Friday, June 10, 2011

How to Start Writing a Novel

People ask me this all the time. I spent most of my life wondering the same thing. I didn't dare ask the few novelists I met. I felt like Dorothy approaching the great Wizard of Oz. I never had the nerve to ask, even though it was the thing I most wanted to know.

I have four books in print. I am currently at work on my seventh novel. Word has spread, so I get approached all the time by people who want to know how to start their own books.

Here is my quick answer. It should at least get you started. There is no magic, so use this as a jumping-off point.

Buy a bunch of unlined index cards. You will write one scene on each. A 400-page novel of mine usually requires anywhere from 65 to 80 scenes. You'll fill them in as you go. Find a place on the floor where you can lay them out end to end. You won't get much of the scenes at first, but you can start with the three critical scenes:  beginning, climax and end.

Let's use my debut thriller, A Dark Love, as an example. Do it with your idea (I know you have an idea!) as we go.

A Dark Love is a cat-and-mouse story of a young wife on the run from her abusive husband. So, the opening scene needs to take place on the day she walks out. That's one critical scene done. Put that on the floor at the top of what I call my Conga Line of cards. I knew from the outset they would have a confrontation (what's the point of having someone get stalked if they don't face their stalker?). That is the denouement, a very critical scene. I jotted that one down and put it in the middle of the Conga Line. There needed to be an ending where the heroine of the story has resolved her issue and faces a better future. I call that the Wrapup Scene or HEA (Happily Ever After). That's the final card, and you can put that at the end of the Conga Line.

So now you've got three cards with a ton of empty floor space in between. Don't panic. Just start filling them in. Your hero/heroine will undoubtedly have helpers and hindrances along the way. Trials and tribulations. Adventures. So will your villain. Start jotting these down. Each time a new character is introduced, it's another scene. And another card to put on the floor. Many of the cards between the first and the critical denouement will be scenes to introduce those characters and perhaps secondary plots.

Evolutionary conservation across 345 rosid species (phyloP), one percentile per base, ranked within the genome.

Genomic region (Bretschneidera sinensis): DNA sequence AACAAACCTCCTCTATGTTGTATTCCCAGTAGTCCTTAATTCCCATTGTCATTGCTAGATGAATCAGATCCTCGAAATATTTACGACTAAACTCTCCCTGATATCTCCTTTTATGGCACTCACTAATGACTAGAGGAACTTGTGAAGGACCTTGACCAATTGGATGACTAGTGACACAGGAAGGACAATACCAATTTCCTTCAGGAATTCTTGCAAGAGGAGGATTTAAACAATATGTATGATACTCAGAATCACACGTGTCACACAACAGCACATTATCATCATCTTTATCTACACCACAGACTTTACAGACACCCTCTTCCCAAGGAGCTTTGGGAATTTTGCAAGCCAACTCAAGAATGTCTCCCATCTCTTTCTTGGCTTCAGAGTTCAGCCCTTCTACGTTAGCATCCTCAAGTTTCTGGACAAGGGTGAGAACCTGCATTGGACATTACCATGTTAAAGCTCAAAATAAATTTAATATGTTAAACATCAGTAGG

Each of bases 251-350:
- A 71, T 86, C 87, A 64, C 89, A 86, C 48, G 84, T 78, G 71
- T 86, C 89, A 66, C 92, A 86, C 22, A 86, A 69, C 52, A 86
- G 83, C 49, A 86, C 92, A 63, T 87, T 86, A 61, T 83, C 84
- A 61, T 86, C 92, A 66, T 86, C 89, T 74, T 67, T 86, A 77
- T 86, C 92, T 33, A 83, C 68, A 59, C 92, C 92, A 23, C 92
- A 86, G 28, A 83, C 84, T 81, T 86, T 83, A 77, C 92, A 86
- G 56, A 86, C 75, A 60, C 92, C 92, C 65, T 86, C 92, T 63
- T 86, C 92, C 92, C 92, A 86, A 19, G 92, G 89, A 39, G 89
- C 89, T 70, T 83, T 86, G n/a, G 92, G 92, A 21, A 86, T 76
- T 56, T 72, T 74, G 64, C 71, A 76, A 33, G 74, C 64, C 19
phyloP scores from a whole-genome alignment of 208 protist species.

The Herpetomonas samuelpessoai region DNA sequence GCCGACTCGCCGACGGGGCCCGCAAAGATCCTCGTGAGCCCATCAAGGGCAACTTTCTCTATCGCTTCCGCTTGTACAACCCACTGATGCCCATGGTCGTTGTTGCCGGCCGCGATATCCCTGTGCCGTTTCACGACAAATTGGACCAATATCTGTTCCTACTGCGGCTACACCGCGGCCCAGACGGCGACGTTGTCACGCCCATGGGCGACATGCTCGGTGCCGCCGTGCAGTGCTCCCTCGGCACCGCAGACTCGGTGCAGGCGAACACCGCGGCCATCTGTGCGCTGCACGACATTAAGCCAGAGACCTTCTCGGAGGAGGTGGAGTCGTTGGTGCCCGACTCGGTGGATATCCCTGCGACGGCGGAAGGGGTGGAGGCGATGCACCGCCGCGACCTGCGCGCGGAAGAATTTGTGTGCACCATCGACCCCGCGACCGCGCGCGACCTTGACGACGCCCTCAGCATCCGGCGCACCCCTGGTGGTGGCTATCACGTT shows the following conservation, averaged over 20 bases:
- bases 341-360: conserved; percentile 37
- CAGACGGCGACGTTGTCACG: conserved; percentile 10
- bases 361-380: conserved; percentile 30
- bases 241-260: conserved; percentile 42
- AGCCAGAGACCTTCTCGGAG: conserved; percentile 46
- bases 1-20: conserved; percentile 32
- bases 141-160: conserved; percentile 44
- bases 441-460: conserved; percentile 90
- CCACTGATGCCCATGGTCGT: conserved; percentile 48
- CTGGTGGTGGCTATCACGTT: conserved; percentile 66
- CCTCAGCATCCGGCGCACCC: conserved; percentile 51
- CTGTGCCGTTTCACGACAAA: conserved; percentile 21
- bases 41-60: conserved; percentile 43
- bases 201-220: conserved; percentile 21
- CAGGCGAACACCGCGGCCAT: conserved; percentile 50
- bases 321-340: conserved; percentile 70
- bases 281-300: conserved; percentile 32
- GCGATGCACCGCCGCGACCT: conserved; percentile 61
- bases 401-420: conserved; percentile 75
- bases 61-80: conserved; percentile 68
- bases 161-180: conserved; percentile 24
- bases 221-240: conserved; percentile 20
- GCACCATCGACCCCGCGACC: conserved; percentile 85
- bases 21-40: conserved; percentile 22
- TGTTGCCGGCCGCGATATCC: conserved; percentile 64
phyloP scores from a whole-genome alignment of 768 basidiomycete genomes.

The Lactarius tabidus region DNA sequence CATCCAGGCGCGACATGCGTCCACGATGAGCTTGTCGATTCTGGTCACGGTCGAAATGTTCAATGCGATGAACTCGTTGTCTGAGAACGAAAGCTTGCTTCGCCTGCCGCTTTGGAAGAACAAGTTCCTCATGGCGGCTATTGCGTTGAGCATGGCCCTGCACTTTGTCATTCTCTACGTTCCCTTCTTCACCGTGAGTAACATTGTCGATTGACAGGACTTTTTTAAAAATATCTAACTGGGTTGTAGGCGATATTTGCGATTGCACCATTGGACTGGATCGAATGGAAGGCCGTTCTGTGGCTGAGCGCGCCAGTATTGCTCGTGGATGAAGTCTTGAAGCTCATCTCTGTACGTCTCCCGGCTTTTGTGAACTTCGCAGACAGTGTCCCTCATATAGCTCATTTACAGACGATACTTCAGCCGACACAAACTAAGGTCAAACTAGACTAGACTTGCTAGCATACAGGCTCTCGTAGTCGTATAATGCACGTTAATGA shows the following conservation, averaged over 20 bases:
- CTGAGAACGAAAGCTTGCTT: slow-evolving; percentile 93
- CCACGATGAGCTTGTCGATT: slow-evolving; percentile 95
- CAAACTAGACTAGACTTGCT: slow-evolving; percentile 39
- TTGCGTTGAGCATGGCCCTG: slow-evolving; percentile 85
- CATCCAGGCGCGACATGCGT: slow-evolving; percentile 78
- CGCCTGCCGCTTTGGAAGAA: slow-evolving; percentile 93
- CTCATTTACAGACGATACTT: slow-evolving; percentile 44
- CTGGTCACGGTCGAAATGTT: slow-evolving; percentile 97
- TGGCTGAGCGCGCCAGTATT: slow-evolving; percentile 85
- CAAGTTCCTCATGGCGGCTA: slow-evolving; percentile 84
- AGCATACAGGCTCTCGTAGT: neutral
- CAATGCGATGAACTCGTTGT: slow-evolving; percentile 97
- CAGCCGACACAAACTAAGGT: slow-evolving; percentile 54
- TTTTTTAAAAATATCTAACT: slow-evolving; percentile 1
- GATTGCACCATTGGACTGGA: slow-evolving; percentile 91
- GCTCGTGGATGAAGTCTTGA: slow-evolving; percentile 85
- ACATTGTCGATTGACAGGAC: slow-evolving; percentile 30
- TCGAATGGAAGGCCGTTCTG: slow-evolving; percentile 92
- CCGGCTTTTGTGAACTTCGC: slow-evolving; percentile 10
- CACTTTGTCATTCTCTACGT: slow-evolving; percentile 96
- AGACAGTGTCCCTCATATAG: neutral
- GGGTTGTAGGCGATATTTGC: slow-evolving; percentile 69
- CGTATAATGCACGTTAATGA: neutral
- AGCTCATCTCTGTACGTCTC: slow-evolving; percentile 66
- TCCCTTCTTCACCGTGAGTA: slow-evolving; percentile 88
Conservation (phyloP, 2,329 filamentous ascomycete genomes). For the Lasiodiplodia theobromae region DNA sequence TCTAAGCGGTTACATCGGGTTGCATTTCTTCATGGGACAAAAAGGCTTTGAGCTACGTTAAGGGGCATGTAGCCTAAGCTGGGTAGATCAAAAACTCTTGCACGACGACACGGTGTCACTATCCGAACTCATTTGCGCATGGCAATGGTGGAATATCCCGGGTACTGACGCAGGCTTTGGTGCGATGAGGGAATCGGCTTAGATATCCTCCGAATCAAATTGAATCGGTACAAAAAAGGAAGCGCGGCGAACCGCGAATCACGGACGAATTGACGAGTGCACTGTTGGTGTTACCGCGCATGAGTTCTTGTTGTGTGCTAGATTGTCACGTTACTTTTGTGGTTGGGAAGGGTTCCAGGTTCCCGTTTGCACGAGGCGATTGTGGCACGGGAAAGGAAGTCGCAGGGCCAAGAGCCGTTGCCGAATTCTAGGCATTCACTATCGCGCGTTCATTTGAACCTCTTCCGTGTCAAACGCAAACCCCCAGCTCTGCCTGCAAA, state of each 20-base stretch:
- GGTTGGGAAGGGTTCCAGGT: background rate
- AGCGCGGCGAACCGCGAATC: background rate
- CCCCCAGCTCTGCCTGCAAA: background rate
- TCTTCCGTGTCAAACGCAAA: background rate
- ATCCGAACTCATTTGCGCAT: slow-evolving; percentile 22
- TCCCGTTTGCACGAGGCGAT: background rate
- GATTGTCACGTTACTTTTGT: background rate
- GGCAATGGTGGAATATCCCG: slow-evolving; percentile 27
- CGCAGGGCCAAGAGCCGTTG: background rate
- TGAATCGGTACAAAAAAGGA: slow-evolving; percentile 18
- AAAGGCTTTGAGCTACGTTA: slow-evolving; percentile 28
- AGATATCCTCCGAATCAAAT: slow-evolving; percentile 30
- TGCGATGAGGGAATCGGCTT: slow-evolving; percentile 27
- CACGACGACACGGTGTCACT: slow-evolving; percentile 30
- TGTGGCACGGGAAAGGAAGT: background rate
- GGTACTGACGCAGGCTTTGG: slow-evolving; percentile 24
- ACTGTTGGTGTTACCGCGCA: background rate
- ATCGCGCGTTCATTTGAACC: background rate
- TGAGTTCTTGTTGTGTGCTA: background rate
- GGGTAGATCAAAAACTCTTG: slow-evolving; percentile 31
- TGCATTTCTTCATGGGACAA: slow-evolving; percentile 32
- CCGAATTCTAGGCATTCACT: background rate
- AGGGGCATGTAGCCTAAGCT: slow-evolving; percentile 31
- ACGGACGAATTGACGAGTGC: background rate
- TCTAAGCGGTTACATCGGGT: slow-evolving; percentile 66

Most of the scenes in the second third of your rough Conga Line will be action-oriented, where your characters interact, play out the drama and work toward that final resolution. Just write them down as they come to you.

Only the big major key scenes will come to you at first.

You'll feel great by the time you have a dozen cards on the floor.

By that time, you're ready to begin writing your first draft. I know, I know! It's only twelve cards and I said you'd need to have up to 80. More ideas will come to you as you write. This is so important, I'll say it again. The ideas will come to you as you write. Your characters will start to dictate what scenes you need to write. This is the magic of being an author, the special grace that is given only to novelists. It is a beautiful and mysterious thing, born of process not thought.

A wonderful friend gave me a crucifix many years ago with the word 'Grace' painted on it. I keep it in the kitchen so everyone who comes into my house can see it. Every time I look at it I remember that the scenes won't come to me unless I start writing.

By the time you're into the second or third chapter of your first draft (and you do have those first two cards on the floor already), you will start to fill in more and more of the cards.

The really fun part is when you start picking them up off the floor. I pick up each one as I finish the first draft of that scene. Over the course of the six months or so it takes me to write an approximate 500-page first draft, those cards become my security blanket. It feels really good to pick them up (and hopefully vacuum the floor at last).

I hope this very brief piece is of some help on the vast topic of starting a novel. It's as much practical advice as I ever received! Which is to say, there is no magic. Just jump in and get started. Good luck, Margaret

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